The injustice that comes from ignorance. As humans, we’re each others worst enemies. I don’t think that people are malicious at heart, but we’re far too often ignorant to the struggles and situations of others. I ache for people who lack the ability to look beyond themselves and therefore unknowingly contribute to the systems of injustice that leave many people powerless.
How do you break your own heart?
Oh geez…I feel like I have a reservoir of failures I can dip into anytime I need to break it. From failing businesses, to failed relationships, to denied proposals and passionate pleas that fell on deaf ears. We’re often given clichéd advice to learn from our mistakes, or to never give up. But these deny the reality of just how painful failure in the pursuit of your dreams and your desires is. Sometimes you just need to let them break your heart.
If you had the world stage for one moment, what would your message be?
Talk to each other! Throw aside your assumptions and welcome learning something new from your neighbor.
Tell us about your work:
I’m a PhD Candidate at the Josef Korbel School of International Studies and a research fellow at the Sie Chou-Kang Center for International Security and Diplomacy.
What goal are you working on now?
Finishing my dissertation! And plugging into my new community using my practical skills and education.
What is your why behind it?
I started grad school with the intent of diving into the why
behind the things that I experienced in my military career. I focus on how women in the military have shaped the global security environment and contribute to a more human understanding of security. This is important for both the national security community and everyday citizens to understand. The nature of the military, and what it does in the global community is changing, and women are largely driving that change.
What should people know about your work?
We’re at an exciting time when the global community is recognizing that security is more than just armies protecting boarders. It’s about preserving the way of life for men and
women around the world. Women have played a large role in pushing militaries to recognize human security as a cornerstone of their strategies. This should encourage us all to get involved and excited about crafting a more inclusive and peaceful world.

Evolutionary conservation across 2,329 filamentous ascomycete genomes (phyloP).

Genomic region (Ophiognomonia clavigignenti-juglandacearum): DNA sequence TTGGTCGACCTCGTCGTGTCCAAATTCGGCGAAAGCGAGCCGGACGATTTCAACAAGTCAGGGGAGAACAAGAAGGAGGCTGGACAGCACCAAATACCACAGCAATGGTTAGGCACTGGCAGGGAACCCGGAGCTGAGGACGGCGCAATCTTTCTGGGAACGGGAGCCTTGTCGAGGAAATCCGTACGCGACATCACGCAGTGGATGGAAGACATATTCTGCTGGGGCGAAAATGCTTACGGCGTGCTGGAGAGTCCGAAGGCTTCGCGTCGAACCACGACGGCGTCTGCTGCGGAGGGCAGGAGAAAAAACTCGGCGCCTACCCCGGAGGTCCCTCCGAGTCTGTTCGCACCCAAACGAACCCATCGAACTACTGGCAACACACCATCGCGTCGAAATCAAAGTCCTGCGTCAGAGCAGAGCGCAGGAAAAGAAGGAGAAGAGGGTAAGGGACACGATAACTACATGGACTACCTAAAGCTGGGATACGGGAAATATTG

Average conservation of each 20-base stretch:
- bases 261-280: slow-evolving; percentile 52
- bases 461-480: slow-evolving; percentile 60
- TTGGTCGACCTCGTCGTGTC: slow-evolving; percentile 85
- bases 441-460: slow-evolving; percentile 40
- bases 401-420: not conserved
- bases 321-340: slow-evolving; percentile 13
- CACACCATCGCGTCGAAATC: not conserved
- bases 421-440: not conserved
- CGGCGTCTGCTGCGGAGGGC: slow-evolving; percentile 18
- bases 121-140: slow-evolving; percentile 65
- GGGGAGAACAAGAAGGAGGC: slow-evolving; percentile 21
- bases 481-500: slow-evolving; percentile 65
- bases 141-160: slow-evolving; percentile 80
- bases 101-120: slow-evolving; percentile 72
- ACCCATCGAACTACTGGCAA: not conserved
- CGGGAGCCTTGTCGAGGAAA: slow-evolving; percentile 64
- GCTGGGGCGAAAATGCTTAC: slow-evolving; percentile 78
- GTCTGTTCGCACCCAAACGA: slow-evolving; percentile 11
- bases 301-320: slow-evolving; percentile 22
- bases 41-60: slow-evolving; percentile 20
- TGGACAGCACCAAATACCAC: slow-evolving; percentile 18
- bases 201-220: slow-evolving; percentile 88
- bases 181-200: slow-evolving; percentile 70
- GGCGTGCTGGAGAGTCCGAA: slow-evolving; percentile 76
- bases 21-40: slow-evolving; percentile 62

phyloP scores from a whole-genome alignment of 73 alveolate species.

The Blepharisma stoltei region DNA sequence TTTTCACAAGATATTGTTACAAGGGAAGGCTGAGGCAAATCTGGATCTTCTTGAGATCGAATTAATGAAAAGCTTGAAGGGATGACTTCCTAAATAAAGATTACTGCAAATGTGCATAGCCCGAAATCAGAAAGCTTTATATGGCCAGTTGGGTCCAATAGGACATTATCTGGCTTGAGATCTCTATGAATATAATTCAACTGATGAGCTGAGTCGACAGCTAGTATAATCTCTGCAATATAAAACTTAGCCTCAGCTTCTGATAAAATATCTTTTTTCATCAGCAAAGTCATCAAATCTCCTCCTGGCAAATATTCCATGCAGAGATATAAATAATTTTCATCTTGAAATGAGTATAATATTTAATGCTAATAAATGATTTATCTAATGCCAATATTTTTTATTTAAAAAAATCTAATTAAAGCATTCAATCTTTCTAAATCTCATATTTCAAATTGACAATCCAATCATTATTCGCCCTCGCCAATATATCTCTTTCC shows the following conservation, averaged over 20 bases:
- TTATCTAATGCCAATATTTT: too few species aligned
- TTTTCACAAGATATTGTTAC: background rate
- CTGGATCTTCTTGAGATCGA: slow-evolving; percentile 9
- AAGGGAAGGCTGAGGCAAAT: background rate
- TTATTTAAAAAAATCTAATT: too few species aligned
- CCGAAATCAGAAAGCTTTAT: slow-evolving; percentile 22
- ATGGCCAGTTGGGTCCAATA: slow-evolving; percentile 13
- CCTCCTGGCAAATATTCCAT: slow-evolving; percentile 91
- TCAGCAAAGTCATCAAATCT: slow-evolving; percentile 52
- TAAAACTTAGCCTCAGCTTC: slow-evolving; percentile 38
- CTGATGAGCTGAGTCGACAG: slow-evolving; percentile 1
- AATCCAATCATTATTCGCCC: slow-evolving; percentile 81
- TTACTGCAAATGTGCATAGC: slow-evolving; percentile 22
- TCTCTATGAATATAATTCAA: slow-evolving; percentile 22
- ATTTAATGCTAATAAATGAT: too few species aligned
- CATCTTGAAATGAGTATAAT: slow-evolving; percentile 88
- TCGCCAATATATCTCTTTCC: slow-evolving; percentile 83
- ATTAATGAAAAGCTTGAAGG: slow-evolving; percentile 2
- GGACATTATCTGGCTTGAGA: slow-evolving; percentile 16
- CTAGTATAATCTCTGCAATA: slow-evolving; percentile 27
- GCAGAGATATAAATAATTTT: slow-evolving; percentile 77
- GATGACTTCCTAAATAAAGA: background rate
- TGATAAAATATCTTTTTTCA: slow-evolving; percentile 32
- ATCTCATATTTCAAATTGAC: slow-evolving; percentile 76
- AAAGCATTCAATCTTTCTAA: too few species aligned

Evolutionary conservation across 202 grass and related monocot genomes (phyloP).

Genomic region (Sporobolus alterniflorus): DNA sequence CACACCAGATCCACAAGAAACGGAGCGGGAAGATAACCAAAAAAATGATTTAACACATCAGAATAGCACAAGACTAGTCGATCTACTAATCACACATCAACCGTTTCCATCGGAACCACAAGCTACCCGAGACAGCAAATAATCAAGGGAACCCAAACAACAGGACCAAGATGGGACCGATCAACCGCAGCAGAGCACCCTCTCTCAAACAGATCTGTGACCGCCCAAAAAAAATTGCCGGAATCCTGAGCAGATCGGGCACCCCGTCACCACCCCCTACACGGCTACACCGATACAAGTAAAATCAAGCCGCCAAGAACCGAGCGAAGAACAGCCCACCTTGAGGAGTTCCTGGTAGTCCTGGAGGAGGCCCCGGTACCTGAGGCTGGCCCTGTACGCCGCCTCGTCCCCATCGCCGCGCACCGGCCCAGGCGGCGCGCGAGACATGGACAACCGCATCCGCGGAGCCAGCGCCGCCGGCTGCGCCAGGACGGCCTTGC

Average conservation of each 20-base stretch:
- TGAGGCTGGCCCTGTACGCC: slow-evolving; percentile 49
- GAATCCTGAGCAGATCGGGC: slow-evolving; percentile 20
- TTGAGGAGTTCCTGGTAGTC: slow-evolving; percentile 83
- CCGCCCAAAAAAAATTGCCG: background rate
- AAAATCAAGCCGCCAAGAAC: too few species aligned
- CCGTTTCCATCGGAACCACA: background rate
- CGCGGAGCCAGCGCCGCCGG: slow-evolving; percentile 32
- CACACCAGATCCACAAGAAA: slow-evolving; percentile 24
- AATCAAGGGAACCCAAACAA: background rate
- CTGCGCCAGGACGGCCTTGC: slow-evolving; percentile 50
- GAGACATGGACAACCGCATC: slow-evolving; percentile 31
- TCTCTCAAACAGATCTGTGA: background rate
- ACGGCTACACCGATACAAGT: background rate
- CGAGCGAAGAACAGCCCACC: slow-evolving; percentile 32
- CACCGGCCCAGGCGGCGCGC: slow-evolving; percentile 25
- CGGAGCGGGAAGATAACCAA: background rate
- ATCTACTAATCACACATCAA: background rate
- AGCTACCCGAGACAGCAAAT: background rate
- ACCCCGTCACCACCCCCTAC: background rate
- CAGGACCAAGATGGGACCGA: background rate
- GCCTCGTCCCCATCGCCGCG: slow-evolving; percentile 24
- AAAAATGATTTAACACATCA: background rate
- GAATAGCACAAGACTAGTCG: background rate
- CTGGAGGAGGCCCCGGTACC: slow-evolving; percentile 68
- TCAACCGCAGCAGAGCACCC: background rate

How can we support you and your work?
On a big picture level, engage in meaningful discussions and community building. The more we engage with one another, the more we create a secure and prosperous community.
On a more practical level, spread the word about me and my research to help get me speaking and teaching engagements. Global security begins at home, and I hope to grow my influence and impact.
How do you balance work and play?
I have the fortune to live in Bend, OR, with an awesome backyard. Having time in the outdoors–on my bike, running, hiking, and skiing–drives me to be more focused and motivated in my work.
And having a four-legged best friend constantly reminds me to take breaks and enjoy a good puddle jump.
Share your inspiration with us:
When and where are you most inspired?
When I riding with the Afghan Women’s National Cycling Team. These women were making a power political statement–that their lives would not be dictated by the demands of an oppressive political regime–by doing something that many of us do every
day. Every pedalstroke was an act of political defiance. And they were laughing and having fun the entire time.
If you could inspire one change in yourself, what would it be?
To be more patient. I tell myself that good things take time, but don’t always listen to my own advice.
If you could inspire one change in the world, what would it be?
To listen to each other more. The world consumes so much information, yet never takes the time to listen to the voices that matter.
Where do you look for inspiration in your daily life?
Primarily from things I see happening that need a deeper explanation. Rather than being quick to judge I try and find the
why behind events that are frequently dismissed as being black or white. My inspiration comes form figuring out how to convey the why to a wider audience.
Who inspires you?
The men and women I served in the Marines with–at a time when we have options to choose any career path, they chose to sacrifice their 20s (and often 30s and 40s) to the nation.
Want to share a quote or a poem or a song lyric that inspires you?
“I’ve never had a dream in my life
Because a dream is what you wanna do, but still haven’t pursued
I knew what I wanted and did it till it was done
So I’ve been the dream that I wanted to be since day one!”
Thanks for the inspiration. xo, muse
Comments are closed